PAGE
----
With the FIFA world cup taking place in Russia this month, and with the European Championships being held in France, Spain and Italy on the horizon, it is clear that the competition is heating up in the news media.
The problem for journalists covering the tournament, however, is that they are also exposed to a growing number of media outlets that are hostile to the tournament.
The main reason is the amount of fake news on the internet, and the fact that media outlets are only as trustworthy as their audience, says Mario Marzano, professor of journalism at Milan University and co-author of the book Failed: The New Media, Journalism and the Future of Journalism.
“The media are not only making up stories, but also providing the tools to spread those stories and the tools that can be used to spread them.
And that is what makes them adversarial,” he told Al Jazeera.
The problem for the journalists in the fieldThe fact that the media are so adversarial means that their stories are not as accurate, according to Marzanos, and also that the information being disseminated is often distorted.
When a journalist goes to the press for an article, he or she will receive the news in a variety of languages, with different opinions, with differing perspectives and with differing levels of trustworthiness, according a new report released by the Media and Communications Union (CCU).
The report, titled The Challenge of Truth in the Information Age , is a survey of the journalists working in the fields of politics, sport, journalism and social media.
“They are exposed to more adversarial and less trusted media, with many of them being confronted by a lack of information and a lack (of) trust in the mainstream media,” Marzani told Al-Jazeera.
“A lot of journalists are not even aware that there are outlets that do not accept them as reporters, as they are not accredited to do so,” he added.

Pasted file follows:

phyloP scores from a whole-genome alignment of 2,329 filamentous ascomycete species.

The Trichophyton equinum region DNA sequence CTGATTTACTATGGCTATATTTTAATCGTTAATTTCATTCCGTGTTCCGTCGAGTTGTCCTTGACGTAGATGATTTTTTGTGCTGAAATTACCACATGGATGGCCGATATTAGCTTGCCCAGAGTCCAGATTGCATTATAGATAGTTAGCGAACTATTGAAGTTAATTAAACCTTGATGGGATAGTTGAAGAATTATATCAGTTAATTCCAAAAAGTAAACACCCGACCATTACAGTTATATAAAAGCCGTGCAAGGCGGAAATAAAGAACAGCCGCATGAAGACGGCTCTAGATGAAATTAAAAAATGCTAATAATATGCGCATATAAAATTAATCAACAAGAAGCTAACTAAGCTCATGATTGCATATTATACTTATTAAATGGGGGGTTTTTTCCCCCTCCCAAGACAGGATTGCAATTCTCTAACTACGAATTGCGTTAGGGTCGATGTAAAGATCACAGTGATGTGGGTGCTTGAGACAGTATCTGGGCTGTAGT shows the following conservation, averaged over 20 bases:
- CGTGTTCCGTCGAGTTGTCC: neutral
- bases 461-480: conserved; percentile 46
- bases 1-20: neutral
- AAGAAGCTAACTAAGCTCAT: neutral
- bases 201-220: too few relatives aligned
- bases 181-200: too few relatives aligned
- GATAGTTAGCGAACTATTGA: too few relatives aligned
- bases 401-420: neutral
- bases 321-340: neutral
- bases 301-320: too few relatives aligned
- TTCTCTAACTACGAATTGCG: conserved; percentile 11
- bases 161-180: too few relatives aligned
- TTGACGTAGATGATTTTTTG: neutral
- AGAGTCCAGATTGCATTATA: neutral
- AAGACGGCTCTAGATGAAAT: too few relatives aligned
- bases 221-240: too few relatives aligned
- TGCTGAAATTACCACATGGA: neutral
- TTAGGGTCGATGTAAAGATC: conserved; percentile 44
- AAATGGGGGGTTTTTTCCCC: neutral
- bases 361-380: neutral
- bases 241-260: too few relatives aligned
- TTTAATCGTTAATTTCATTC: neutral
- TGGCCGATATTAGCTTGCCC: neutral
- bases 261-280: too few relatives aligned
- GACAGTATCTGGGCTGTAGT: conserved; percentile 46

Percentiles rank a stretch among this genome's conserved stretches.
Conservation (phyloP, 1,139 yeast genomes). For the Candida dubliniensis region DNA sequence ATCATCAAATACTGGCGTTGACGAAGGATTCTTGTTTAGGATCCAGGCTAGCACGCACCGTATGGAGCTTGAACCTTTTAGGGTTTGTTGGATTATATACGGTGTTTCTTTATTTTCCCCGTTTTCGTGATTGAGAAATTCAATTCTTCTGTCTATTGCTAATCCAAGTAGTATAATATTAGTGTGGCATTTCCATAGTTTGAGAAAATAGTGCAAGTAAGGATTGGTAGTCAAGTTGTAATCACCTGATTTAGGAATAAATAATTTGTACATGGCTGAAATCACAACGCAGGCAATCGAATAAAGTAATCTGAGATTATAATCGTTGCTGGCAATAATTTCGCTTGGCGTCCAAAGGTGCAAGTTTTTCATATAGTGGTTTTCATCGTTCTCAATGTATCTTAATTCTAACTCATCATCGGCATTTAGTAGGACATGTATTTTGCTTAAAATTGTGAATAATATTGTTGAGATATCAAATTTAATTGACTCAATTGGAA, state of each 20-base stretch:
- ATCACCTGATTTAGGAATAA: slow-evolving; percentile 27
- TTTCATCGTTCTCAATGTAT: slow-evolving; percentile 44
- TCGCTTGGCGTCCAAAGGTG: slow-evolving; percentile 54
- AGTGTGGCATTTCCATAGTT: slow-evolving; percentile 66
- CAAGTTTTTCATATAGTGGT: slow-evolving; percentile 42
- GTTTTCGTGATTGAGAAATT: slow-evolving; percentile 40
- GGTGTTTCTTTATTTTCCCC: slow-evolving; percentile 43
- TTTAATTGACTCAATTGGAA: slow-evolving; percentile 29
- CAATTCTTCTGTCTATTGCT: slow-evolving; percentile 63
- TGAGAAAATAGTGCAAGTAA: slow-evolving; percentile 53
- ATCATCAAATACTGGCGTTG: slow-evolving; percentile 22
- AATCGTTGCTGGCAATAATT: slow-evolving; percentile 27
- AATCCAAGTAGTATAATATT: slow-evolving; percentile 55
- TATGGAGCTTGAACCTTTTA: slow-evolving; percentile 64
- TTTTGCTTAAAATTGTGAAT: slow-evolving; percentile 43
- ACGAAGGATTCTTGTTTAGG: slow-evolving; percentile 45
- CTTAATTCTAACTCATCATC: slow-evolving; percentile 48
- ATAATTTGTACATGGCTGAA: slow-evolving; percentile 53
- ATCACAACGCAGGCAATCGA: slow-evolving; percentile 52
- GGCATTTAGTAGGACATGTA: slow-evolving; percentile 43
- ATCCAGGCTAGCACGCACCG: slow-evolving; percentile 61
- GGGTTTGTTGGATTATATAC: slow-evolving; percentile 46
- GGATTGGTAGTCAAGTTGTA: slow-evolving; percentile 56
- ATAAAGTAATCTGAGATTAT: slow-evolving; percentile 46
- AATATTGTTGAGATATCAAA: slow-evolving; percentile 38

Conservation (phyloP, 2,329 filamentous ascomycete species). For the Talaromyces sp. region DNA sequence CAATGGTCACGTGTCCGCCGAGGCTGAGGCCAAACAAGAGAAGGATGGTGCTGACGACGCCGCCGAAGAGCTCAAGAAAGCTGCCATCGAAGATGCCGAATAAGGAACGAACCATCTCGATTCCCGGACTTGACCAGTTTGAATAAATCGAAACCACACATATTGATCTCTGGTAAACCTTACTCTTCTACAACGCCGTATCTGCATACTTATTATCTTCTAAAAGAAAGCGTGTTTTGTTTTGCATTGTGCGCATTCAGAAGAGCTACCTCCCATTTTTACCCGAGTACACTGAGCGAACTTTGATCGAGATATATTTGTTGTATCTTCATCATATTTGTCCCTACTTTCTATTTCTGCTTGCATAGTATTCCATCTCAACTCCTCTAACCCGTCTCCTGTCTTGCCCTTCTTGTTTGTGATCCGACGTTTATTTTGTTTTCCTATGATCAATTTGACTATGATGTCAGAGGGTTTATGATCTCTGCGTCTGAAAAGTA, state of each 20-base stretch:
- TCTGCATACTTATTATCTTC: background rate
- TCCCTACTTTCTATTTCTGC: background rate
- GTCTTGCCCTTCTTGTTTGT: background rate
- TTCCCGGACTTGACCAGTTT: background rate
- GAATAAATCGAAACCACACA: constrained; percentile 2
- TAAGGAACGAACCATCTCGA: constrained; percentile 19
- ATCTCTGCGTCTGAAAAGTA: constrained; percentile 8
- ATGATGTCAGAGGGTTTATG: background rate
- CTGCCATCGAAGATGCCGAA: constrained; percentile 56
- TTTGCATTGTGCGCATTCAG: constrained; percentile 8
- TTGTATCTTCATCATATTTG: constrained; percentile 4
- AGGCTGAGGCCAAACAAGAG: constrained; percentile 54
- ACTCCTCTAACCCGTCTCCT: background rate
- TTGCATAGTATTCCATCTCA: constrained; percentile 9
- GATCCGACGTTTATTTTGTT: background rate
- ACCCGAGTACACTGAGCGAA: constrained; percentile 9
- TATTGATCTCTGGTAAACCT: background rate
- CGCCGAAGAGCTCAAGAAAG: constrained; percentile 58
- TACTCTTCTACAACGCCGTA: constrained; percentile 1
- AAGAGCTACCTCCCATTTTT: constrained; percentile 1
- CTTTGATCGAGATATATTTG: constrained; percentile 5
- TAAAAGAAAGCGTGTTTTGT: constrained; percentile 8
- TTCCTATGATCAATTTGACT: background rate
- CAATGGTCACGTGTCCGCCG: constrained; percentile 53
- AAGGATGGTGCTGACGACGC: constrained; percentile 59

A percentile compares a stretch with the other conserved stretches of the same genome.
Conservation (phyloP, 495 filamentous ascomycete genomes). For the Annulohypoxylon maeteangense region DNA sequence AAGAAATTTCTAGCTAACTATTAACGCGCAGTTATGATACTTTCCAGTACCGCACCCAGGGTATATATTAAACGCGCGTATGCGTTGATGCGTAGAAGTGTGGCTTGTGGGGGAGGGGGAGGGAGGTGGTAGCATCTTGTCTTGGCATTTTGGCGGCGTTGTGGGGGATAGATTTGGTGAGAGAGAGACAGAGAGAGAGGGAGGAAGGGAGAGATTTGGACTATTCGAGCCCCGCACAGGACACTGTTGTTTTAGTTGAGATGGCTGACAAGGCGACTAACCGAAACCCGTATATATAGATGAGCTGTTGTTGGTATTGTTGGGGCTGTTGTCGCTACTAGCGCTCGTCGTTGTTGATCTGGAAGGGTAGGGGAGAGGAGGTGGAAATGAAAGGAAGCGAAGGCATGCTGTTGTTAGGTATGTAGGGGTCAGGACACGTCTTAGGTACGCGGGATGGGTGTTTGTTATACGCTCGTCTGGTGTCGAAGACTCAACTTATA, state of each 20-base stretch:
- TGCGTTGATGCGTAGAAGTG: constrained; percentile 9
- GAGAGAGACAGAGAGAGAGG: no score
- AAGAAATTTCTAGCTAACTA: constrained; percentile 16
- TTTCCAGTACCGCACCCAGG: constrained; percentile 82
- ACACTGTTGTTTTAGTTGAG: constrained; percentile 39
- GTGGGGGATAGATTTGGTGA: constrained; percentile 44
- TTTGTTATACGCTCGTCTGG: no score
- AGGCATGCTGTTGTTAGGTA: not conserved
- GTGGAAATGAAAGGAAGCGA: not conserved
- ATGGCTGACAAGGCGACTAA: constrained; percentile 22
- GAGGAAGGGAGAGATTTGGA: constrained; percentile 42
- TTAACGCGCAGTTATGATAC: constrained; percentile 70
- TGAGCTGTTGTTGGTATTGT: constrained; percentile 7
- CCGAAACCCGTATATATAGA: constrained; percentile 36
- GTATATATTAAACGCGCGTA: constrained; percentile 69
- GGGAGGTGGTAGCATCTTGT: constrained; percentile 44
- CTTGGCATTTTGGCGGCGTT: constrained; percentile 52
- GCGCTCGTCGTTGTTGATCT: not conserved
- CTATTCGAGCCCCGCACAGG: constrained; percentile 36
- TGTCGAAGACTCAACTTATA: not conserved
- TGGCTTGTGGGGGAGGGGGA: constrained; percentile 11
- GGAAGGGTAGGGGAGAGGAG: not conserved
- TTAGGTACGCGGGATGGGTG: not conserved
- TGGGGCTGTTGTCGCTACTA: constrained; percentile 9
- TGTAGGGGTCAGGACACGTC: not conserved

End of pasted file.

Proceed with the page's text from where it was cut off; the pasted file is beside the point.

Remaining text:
Marzano’s study suggests that journalists are also facing the threat of fake and biased information.
In order to be trusted as a journalist, a journalist must first be familiar with the fact of being a journalist and the information they receive, said Marzanos report.
“There is no shortage of information out there, but a lot of it is created through propaganda,” Marza said.
“We are talking about a fake news industry that is pushing stories in order to boost their sales and their profits.
And we are talking, I would say, about a very important industry that creates a lot more fake news than we have been talking about.”
Marzans study found that journalists were often reluctant to publish stories, given that the content of the information was often distorted, and often, fake.
“Many journalists are very suspicious of the fact and credibility of the news sources they receive,” Marzano told Al Jazeera.
“[And] if they do publish the truth, then they don’t think that it is a good or reliable source.
So they are very sceptical about the source of the truth.”
And, according the report, journalists are increasingly seeing their stories being used as a tool to influence voters and voters being swayed by false information.
“It is quite clear that journalists have become less trustworthy in this environment,” Marzo said.
So, the challenge for the media is to better protect themselves against these new media, and to become more trustworthy, according Marzans report.